House Of Terror In Budapest
So the thing is that we are quite outdoorsy people. We rather walk around in a city instead of visiting museums or exhibits. But that doesn’t mean we don’t like museums, usually it’s just a question of time. If we spend only a couple of days in a city, we don’t want to go from one museum to the other instead of actually seeing the city.
So we usually pick one museum (if any) which seems the most exciting and spend some time there. And that is usually a natural history or science museum. But it was different in Budapest. Not only because we live here currently and have more time to explore the city, but also our ‘first pick’ museum is a very different kind. It’s the House of Terror.
Why House of Terror is worth a visit?
Not a pleasant name for a place, right? But sadly it’s an authentic name. The exhibits in the House of Terror are related to the fascist and communist dictatorial regimes in the 20th-century Hungary. Also, a lot of victims of these regimes were detained, interrogated, tortured or killed in the building what is the House of Terror today and it’s also a memorial for them and for all of the victims.
As you might guess it’s not a happy place to visit and this museum won’t entertain you. We have visited it because we believe it’s important that we know our history and that we should be aware of what has happened in the past. Because understanding of the past is key to understand the present. But can we understand how it could have happened and how to avoid such terrible things ever happening in the future?
There’s no clear answers, neither guarantees. But still this museum gives people a chance to understand a lot of things and to reflect on the past. And what is maybe more important: the strongest message we got was that not acting against cruelty is kind of being part of it.
A lot of people were tortured and killed because they raised their voice against cruelty or just tried to stay human during these inhuman regimes. And even more people were against these regimes, but they were silent, because they were scared. What could have happened if all of them would have raised their voices? It’s not that we judge everyday people of that generation – who we are to do that after all? It’s about us: are we always brave enough to stand up for what we feel is right? Because it could make a difference.
This museum also made us realize that our history depends on each of us. It doesn’t matter whether we like or hate politics, but not being part of it and not making decisions when we have a chance is also a decision.
What are the exhibits like?
House of Terror is not like a history book full of long descriptions and all the dates and numbers related to them. It tries to educate us with real stories from real people and I think it’s doing a good job at that. There’s brief descriptions about the facts in each room, but there’s a lot more videos and also letters, newspapers and recordings from the news of that period. Also, people and their families tell their stories about those times.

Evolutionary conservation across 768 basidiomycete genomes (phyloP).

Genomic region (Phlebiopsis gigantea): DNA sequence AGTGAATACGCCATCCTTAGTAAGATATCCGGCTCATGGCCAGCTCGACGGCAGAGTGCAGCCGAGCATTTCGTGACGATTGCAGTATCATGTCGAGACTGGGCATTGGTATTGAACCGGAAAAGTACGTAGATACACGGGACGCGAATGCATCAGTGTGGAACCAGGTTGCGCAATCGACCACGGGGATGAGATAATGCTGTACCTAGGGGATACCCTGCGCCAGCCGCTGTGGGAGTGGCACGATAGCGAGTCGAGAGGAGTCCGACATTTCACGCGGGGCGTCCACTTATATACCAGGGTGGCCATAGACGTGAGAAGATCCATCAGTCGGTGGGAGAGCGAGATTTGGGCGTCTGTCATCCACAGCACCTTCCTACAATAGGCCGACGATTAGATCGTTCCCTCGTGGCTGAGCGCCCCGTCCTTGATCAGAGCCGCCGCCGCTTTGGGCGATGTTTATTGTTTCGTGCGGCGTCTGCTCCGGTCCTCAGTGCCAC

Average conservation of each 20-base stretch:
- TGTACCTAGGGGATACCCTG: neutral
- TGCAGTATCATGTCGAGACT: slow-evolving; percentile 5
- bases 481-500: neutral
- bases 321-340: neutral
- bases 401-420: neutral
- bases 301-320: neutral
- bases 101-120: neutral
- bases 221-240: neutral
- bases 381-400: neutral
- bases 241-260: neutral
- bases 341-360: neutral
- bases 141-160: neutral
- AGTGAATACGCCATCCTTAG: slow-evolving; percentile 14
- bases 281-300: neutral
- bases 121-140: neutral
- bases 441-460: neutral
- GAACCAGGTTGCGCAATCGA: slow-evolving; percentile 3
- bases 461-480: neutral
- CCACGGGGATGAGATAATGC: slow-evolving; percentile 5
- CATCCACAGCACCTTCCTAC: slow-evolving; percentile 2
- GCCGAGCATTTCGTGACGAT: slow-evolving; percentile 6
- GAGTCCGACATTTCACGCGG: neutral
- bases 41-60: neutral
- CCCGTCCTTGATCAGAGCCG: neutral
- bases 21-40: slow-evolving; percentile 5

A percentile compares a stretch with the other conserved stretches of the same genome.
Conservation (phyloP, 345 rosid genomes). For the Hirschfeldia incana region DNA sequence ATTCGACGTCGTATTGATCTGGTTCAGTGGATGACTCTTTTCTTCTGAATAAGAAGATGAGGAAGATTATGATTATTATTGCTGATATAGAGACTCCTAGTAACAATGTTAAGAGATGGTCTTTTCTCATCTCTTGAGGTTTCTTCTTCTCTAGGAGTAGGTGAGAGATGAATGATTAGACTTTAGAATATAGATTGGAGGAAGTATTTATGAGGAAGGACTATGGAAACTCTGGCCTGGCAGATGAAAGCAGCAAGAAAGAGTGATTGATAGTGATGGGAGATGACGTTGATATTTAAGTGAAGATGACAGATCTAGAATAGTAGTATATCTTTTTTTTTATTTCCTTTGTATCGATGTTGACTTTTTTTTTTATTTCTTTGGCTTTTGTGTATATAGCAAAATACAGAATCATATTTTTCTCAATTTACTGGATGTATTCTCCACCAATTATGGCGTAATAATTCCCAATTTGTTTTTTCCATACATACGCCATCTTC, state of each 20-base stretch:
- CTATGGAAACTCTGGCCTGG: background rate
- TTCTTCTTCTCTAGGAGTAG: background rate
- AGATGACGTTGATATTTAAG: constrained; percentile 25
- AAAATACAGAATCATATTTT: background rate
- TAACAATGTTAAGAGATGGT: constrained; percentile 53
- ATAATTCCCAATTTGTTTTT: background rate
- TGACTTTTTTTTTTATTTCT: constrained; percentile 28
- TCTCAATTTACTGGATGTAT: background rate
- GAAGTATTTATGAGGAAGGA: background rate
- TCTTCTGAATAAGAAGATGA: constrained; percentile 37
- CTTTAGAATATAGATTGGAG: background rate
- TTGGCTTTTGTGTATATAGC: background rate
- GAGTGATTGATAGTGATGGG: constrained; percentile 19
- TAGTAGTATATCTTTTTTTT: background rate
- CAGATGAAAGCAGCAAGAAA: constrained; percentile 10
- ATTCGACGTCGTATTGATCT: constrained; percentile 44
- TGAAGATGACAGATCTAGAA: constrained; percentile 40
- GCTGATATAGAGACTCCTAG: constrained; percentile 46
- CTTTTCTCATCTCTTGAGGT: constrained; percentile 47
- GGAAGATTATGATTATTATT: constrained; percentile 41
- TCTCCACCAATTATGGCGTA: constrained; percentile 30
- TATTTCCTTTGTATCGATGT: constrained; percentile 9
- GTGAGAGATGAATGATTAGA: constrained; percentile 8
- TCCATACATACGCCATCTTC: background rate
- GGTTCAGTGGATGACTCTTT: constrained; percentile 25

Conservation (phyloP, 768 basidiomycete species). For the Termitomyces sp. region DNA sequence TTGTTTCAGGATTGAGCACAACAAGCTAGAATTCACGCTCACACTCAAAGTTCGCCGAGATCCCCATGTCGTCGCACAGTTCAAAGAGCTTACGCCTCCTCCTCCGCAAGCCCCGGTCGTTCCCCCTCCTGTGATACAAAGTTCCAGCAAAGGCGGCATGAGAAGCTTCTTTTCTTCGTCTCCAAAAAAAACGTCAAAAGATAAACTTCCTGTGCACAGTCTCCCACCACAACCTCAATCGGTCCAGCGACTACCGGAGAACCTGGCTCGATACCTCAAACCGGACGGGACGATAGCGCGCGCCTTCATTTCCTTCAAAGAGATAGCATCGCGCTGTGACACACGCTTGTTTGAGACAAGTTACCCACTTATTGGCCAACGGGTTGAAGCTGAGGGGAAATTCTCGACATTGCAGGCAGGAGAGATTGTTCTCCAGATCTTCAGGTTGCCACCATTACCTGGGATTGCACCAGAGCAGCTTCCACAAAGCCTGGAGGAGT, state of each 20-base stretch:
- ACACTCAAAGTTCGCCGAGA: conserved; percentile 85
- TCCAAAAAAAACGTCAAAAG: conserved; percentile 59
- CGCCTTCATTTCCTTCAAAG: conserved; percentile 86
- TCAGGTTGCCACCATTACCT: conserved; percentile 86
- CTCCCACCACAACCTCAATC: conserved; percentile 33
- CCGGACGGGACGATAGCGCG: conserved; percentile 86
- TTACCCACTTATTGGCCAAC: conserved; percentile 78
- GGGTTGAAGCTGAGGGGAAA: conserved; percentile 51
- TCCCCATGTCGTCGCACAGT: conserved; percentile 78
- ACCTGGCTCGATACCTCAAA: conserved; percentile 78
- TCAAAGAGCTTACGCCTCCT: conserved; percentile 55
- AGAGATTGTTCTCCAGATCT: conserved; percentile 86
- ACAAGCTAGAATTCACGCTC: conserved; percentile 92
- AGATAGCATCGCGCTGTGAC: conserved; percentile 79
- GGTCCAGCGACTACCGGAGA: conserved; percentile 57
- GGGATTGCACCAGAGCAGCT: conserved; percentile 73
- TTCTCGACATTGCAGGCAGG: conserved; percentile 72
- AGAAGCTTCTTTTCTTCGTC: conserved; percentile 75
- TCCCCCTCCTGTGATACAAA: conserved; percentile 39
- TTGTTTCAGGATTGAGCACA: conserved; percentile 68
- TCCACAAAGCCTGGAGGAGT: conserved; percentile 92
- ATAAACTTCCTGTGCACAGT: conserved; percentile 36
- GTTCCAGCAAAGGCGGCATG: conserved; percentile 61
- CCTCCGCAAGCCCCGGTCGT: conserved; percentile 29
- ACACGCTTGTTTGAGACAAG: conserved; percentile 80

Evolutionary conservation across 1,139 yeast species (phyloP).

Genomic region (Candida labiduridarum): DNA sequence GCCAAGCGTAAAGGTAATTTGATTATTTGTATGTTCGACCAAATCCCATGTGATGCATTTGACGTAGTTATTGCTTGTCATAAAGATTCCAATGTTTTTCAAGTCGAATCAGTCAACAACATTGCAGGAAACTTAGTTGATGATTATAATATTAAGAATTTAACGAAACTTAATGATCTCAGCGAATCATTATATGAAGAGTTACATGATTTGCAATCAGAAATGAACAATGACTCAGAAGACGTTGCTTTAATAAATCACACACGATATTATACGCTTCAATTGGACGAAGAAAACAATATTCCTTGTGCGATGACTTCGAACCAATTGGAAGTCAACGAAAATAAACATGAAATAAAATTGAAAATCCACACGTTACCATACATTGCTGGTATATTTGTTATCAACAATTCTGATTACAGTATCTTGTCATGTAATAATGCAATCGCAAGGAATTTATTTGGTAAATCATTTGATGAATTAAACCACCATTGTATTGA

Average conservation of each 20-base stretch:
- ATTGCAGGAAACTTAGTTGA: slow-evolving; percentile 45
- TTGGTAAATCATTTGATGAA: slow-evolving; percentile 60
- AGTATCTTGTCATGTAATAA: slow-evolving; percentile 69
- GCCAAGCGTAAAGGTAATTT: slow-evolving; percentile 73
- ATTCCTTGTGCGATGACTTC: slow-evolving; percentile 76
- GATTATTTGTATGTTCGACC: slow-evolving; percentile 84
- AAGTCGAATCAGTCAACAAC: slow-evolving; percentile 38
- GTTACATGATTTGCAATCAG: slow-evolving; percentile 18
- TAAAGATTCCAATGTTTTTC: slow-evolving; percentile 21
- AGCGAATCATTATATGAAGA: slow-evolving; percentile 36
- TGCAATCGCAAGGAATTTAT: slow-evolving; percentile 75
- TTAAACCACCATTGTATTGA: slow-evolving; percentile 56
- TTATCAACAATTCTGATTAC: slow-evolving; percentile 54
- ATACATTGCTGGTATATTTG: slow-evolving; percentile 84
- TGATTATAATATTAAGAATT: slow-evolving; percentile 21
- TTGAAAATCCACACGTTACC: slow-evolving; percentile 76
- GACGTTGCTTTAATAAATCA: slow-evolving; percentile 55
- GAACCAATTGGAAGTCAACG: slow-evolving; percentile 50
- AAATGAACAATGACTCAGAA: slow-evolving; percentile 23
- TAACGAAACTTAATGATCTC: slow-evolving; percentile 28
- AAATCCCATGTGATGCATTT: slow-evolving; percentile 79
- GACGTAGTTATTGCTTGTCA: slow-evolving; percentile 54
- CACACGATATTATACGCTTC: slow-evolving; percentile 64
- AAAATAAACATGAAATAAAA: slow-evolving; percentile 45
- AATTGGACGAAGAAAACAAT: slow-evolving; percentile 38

The museum covers the almost one year of fascist and the 40 years of communist regime in Hungary. The exhibition starts on the second floor and there’s rooms featuring the time of war, the gulag, occupation of Hungary by the Nazis and then by the Soviet Red Army and the coming 40 years until the last Soviet troops left Hungary.
Several rooms feature the different aspects of life during communism: political police and deportation, propaganda, justice, everyday life, the revolution in 1956 and the retaliation and emigration after that. Some of the prison cells in the basement are reconstructed and can be visited as well.
What we found the most unique
I think showing these different aspects is a very good idea and in this way the museum not only shows the tragic events of the past, but also the bitter tragicomedy of dictatorships.
Another specialty of House of Terror is that it’s about both of the 20th-century dictatorial regimes – fascism and communism – and this gives the chance to show how similar actually these regimes were: the same inhumanity but with different theories behind them.
This museum is one of the youngest and most modern ones in Hungary and what we loved the most is that it brings history close to us.
Good to knows
House of Terror is located at Andrássy Avenue 60 and this area is definitely worth a visit even if you don’t want to visit the museum, because Andrássy Avenue is part of Budapest’s UNESCO World Heritage sites.
The museum is quite prepared not only for Hungarian but also for international visitors. All the information is available in English and the videos have English subtitles as well.
And for those who are worried that one can only find stories about torture and things that were used for torture in this museum, I can assure you: it’s not the case. Of course, this museum is about terrible times, but I think it’s main goal is not to horrify you, but to help you understand this part of our history.
Well, this post happened to be quite serious, but I can’t help it… This place made us think about serious things. And we will maybe start looking for other interactive history museums.
Do you have any suggestions about exciting history museums in Europe?
Please note that this is not an advertisement and we were not compensated for this post. Opinions expressed are solely our own as always.
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